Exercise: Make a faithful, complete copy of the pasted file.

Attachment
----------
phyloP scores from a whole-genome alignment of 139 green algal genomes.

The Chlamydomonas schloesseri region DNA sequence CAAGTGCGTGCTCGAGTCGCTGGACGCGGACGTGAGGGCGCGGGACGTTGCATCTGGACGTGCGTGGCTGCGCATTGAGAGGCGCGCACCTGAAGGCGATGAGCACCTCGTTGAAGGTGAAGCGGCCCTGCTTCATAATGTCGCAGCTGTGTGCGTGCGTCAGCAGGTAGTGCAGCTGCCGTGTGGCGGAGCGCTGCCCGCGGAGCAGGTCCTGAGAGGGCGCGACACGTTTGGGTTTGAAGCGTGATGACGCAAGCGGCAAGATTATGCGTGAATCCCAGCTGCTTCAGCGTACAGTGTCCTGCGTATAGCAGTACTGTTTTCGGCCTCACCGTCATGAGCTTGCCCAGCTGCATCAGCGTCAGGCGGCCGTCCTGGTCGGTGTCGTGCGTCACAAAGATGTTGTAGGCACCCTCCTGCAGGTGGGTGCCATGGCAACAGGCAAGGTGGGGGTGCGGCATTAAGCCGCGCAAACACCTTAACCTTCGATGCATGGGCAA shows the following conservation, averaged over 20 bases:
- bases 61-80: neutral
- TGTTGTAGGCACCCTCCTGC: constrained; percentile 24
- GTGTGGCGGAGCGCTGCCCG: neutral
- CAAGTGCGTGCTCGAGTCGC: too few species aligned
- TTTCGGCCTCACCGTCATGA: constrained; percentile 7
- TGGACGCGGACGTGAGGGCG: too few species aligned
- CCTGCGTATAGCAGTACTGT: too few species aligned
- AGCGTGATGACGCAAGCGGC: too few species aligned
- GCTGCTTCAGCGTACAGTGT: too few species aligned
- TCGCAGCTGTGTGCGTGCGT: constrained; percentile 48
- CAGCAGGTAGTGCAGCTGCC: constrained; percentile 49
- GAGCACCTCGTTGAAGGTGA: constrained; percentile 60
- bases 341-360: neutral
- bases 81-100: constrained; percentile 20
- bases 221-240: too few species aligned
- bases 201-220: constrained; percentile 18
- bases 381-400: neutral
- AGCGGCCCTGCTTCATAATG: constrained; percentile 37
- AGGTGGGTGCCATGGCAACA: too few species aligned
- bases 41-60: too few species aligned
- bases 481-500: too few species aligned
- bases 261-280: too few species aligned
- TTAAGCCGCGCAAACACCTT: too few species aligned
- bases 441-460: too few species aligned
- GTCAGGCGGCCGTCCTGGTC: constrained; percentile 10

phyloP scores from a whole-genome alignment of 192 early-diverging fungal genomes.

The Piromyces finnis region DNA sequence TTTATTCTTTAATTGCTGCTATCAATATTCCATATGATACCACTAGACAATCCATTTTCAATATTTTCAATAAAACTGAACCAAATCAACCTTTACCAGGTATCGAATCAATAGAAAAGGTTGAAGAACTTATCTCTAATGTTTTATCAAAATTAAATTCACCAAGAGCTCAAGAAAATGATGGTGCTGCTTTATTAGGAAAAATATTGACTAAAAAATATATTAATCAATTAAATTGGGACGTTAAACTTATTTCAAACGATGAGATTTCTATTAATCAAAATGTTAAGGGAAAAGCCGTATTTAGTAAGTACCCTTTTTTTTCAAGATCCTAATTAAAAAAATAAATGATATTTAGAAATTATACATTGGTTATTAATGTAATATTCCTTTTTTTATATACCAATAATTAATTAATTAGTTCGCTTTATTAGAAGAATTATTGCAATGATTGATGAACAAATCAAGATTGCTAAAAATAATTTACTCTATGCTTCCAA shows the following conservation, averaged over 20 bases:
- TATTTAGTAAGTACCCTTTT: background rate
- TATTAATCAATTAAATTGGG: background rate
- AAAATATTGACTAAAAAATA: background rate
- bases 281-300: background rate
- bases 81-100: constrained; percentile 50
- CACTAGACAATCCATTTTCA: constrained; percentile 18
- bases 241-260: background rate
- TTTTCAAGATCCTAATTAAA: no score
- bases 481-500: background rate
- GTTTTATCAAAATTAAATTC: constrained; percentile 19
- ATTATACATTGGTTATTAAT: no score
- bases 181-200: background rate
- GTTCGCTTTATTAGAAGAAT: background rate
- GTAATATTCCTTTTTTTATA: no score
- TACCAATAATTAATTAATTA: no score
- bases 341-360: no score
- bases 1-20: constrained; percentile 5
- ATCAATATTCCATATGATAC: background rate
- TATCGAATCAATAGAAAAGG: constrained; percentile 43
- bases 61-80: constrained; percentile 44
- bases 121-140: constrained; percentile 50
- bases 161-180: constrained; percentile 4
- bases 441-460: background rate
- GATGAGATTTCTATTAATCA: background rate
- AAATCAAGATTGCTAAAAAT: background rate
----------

phyloP scores from a whole-genome alignment of 139 green algal genomes.

The Chlamydomonas schloesseri region DNA sequence CAAGTGCGTGCTCGAGTCGCTGGACGCGGACGTGAGGGCGCGGGACGTTGCATCTGGACGTGCGTGGCTGCGCATTGAGAGGCGCGCACCTGAAGGCGATGAGCACCTCGTTGAAGGTGAAGCGGCCCTGCTTCATAATGTCGCAGCTGTGTGCGTGCGTCAGCAGGTAGTGCAGCTGCCGTGTGGCGGAGCGCTGCCCGCGGAGCAGGTCCTGAGAGGGCGCGACACGTTTGGGTTTGAAGCGTGATGACGCAAGCGGCAAGATTATGCGTGAATCCCAGCTGCTTCAGCGTACAGTGTCCTGCGTATAGCAGTACTGTTTTCGGCCTCACCGTCATGAGCTTGCCCAGCTGCATCAGCGTCAGGCGGCCGTCCTGGTCGGTGTCGTGCGTCACAAAGATGTTGTAGGCACCCTCCTGCAGGTGGGTGCCATGGCAACAGGCAAGGTGGGGGTGCGGCATTAAGCCGCGCAAACACCTTAACCTTCGATGCATGGGCAA shows the following conservation, averaged over 20 bases:
- bases 61-80: neutral
- TGTTGTAGGCACCCTCCTGC: constrained; percentile 24
- GTGTGGCGGAGCGCTGCCCG: neutral
- CAAGTGCGTGCTCGAGTCGC: too few species aligned
- TTTCGGCCTCACCGTCATGA: constrained; percentile 7
- TGGACGCGGACGTGAGGGCG: too few species aligned
- CCTGCGTATAGCAGTACTGT: too few species aligned
- AGCGTGATGACGCAAGCGGC: too few species aligned
- GCTGCTTCAGCGTACAGTGT: too few species aligned
- TCGCAGCTGTGTGCGTGCGT: constrained; percentile 48
- CAGCAGGTAGTGCAGCTGCC: constrained; percentile 49
- GAGCACCTCGTTGAAGGTGA: constrained; percentile 60
- bases 341-360: neutral
- bases 81-100: constrained; percentile 20
- bases 221-240: too few species aligned
- bases 201-220: constrained; percentile 18
- bases 381-400: neutral
- AGCGGCCCTGCTTCATAATG: constrained; percentile 37
- AGGTGGGTGCCATGGCAACA: too few species aligned
- bases 41-60: too few species aligned
- bases 481-500: too few species aligned
- bases 261-280: too few species aligned
- TTAAGCCGCGCAAACACCTT: too few species aligned
- bases 441-460: too few species aligned
- GTCAGGCGGCCGTCCTGGTC: constrained; percentile 10

phyloP scores from a whole-genome alignment of 192 early-diverging fungal genomes.

The Piromyces finnis region DNA sequence TTTATTCTTTAATTGCTGCTATCAATATTCCATATGATACCACTAGACAATCCATTTTCAATATTTTCAATAAAACTGAACCAAATCAACCTTTACCAGGTATCGAATCAATAGAAAAGGTTGAAGAACTTATCTCTAATGTTTTATCAAAATTAAATTCACCAAGAGCTCAAGAAAATGATGGTGCTGCTTTATTAGGAAAAATATTGACTAAAAAATATATTAATCAATTAAATTGGGACGTTAAACTTATTTCAAACGATGAGATTTCTATTAATCAAAATGTTAAGGGAAAAGCCGTATTTAGTAAGTACCCTTTTTTTTCAAGATCCTAATTAAAAAAATAAATGATATTTAGAAATTATACATTGGTTATTAATGTAATATTCCTTTTTTTATATACCAATAATTAATTAATTAGTTCGCTTTATTAGAAGAATTATTGCAATGATTGATGAACAAATCAAGATTGCTAAAAATAATTTACTCTATGCTTCCAA shows the following conservation, averaged over 20 bases:
- TATTTAGTAAGTACCCTTTT: background rate
- TATTAATCAATTAAATTGGG: background rate
- AAAATATTGACTAAAAAATA: background rate
- bases 281-300: background rate
- bases 81-100: constrained; percentile 50
- CACTAGACAATCCATTTTCA: constrained; percentile 18
- bases 241-260: background rate
- TTTTCAAGATCCTAATTAAA: no score
- bases 481-500: background rate
- GTTTTATCAAAATTAAATTC: constrained; percentile 19
- ATTATACATTGGTTATTAAT: no score
- bases 181-200: background rate
- GTTCGCTTTATTAGAAGAAT: background rate
- GTAATATTCCTTTTTTTATA: no score
- TACCAATAATTAATTAATTA: no score
- bases 341-360: no score
- bases 1-20: constrained; percentile 5
- ATCAATATTCCATATGATAC: background rate
- TATCGAATCAATAGAAAAGG: constrained; percentile 43
- bases 61-80: constrained; percentile 44
- bases 121-140: constrained; percentile 50
- bases 161-180: constrained; percentile 4
- bases 441-460: background rate
- GATGAGATTTCTATTAATCA: background rate
- AAATCAAGATTGCTAAAAAT: background rate